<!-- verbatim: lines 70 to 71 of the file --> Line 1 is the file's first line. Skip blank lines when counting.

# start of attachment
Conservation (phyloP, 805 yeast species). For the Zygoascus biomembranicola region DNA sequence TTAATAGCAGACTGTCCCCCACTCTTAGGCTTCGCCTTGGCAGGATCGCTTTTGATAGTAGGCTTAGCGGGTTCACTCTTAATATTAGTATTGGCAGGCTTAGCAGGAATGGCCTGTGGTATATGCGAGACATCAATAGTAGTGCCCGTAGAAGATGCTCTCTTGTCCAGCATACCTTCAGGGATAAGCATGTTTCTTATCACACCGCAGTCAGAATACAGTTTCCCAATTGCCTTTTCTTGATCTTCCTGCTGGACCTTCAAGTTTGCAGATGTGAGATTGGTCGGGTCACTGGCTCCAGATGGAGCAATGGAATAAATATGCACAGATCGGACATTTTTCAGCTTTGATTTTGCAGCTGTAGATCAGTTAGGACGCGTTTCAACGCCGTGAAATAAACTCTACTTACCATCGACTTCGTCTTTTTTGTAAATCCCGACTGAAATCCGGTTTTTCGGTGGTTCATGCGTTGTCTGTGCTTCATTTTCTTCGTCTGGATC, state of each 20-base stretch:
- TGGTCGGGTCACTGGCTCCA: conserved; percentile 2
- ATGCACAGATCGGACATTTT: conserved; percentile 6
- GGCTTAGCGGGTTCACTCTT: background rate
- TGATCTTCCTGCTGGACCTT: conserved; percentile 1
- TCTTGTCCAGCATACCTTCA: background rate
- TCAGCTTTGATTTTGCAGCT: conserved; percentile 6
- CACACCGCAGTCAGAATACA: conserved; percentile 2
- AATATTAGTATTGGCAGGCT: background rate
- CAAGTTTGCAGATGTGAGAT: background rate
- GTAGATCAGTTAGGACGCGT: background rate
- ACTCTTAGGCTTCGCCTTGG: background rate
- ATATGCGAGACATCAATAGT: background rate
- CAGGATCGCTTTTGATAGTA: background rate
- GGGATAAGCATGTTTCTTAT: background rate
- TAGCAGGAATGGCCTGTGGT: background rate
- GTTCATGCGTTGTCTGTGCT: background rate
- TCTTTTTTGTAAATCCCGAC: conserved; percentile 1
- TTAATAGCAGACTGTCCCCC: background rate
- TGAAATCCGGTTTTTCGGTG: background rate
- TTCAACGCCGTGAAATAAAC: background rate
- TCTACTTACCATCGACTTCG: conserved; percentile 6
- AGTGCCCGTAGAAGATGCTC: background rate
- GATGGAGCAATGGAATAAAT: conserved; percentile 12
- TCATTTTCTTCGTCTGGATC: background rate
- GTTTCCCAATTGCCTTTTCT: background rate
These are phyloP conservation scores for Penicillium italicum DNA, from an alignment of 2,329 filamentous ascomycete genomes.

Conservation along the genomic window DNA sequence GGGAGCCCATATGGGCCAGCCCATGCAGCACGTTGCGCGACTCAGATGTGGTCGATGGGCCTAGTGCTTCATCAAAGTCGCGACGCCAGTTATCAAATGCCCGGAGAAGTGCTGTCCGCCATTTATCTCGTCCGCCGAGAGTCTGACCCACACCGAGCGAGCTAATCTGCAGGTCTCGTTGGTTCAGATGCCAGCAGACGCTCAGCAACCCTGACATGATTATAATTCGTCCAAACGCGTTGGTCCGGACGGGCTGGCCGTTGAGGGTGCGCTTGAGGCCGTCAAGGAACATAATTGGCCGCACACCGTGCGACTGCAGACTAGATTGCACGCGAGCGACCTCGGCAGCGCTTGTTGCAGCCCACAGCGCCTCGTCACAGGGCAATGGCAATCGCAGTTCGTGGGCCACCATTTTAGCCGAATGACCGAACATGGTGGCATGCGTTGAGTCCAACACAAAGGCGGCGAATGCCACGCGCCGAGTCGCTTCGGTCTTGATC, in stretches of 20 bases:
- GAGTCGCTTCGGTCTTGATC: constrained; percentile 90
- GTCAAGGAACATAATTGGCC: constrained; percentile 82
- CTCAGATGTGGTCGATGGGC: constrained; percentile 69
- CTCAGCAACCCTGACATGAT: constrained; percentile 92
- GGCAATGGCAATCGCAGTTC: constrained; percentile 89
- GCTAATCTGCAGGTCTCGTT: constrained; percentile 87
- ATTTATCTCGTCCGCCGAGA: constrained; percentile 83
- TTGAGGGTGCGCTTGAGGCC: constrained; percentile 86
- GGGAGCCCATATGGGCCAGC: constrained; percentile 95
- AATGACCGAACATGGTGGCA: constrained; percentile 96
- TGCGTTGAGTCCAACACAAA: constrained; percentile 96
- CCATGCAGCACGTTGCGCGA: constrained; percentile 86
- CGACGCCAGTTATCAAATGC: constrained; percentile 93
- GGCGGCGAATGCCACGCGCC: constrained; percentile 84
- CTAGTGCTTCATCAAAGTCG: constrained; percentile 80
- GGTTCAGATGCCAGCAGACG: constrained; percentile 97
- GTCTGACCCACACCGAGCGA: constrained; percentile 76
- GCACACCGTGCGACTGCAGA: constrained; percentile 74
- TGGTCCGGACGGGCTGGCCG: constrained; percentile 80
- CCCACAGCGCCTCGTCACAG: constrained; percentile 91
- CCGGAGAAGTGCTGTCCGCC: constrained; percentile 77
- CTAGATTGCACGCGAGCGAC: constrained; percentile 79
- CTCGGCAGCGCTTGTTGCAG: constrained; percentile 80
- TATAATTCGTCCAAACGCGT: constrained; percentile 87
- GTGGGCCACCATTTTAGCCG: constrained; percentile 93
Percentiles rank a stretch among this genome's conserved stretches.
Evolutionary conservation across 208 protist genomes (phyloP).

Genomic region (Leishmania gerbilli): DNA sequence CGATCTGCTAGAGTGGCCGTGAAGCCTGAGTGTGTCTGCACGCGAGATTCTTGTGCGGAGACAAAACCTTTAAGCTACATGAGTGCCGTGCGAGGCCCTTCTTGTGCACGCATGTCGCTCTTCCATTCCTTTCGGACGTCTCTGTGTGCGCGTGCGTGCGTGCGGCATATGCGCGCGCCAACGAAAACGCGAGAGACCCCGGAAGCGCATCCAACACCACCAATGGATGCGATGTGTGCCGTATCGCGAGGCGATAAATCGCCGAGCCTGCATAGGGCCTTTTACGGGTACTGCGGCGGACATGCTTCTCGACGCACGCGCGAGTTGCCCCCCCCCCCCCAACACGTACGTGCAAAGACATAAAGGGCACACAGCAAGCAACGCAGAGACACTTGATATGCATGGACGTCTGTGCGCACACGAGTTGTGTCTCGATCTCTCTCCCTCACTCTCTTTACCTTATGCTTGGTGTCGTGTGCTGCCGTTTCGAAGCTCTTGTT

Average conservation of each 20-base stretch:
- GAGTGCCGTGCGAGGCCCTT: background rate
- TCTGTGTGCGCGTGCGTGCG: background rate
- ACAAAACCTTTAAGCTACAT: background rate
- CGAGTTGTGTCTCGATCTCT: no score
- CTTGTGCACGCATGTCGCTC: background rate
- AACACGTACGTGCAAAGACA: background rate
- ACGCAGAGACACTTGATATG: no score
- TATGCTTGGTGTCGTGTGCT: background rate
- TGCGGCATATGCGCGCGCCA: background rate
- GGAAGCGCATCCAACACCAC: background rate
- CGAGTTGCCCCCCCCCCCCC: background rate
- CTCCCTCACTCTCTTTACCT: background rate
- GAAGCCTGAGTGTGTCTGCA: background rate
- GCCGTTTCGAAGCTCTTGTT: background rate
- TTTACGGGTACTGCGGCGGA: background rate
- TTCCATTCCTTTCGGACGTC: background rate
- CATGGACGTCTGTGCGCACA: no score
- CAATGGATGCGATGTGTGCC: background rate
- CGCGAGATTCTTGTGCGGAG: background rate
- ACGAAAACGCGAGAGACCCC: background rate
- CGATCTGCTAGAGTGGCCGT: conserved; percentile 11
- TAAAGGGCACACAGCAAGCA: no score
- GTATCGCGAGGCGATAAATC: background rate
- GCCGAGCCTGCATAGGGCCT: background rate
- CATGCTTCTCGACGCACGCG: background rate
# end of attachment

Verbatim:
- GAAGCCTGAGTGTGTCTGCA: background rate
- GCCGTTTCGAAGCTCTTGTT: background rate